How to Know When a Child Is Trying to Tell You They’re Being Sexually Abused, and How to Respond

How to Know When a Child Is Trying to Tell You They’re Being Sexually Abused, and How to Respond

Children experience sexual abuse at alarming rates — 1 in 5 girls and 1 in 20 boys — which is terrifying enough. But then, add in the fact they rarely (if ever) know the right words to describe what happened to them. They probably haven’t heard of the term “sexual abuse” or even the specific body parts that were violated. They may also be scared to speak up because of a threat their abuser made.

For these reasons, one of the most important things we can do for Child Abuse Prevention Month is know the signs that kids are able to share — and how to support them after. 

How to Notice Signs of Childhood Sexual Abuse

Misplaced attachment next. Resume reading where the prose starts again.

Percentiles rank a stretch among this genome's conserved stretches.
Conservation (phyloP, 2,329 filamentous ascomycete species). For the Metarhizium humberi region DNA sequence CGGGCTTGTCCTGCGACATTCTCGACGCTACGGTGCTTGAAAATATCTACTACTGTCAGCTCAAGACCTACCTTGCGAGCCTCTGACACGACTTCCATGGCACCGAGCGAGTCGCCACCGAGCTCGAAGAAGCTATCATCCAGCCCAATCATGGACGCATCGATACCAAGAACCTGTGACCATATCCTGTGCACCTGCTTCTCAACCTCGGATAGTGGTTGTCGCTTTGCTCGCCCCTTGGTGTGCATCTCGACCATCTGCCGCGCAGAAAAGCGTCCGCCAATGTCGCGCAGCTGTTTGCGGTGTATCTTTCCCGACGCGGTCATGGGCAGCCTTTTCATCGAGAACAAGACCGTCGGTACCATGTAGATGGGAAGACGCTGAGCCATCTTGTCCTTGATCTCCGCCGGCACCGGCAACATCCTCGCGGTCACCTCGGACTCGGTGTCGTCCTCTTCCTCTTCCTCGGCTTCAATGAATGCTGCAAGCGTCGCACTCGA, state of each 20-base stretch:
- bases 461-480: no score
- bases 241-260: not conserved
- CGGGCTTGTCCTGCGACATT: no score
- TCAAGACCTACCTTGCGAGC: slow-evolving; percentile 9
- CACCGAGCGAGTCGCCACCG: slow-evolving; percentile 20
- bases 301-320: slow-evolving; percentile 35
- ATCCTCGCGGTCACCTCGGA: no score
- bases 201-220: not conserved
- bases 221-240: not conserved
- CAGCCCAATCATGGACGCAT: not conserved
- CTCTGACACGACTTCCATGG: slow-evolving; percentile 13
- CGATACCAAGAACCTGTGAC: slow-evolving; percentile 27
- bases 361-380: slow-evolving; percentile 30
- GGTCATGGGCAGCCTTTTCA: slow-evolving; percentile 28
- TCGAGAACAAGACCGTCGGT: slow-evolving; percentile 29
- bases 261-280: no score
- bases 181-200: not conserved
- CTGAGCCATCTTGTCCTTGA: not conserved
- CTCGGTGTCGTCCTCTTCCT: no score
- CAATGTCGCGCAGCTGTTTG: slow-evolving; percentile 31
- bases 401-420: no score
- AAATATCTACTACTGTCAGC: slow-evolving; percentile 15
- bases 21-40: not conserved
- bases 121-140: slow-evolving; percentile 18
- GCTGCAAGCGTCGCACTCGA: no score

Some signs are more obvious than others. Some may seem “normal” but are actually because of abuse. Here’s what to look out for:

1. Pay attention to their behavior

Children may not be able to use words, so watch how they act and change. “Children who are abused but who don’t have the correct words will often tell adults using their behavior,” said Elizabeth Jeglic, Ph.D., a professor of psychology and co-author of “Protecting Your Child from Sexual Abuse: What You Need to Know to Keep Your Kids Safe.” She explained you may observe behavior regression, like them having accidents in the bed, or soothing behaviors, such as sucking their thumb. Additionally, children may seem more afraid to be around a certain person, especially alone, and may act more withdrawn than usual.

2. Be aware of potential medical issues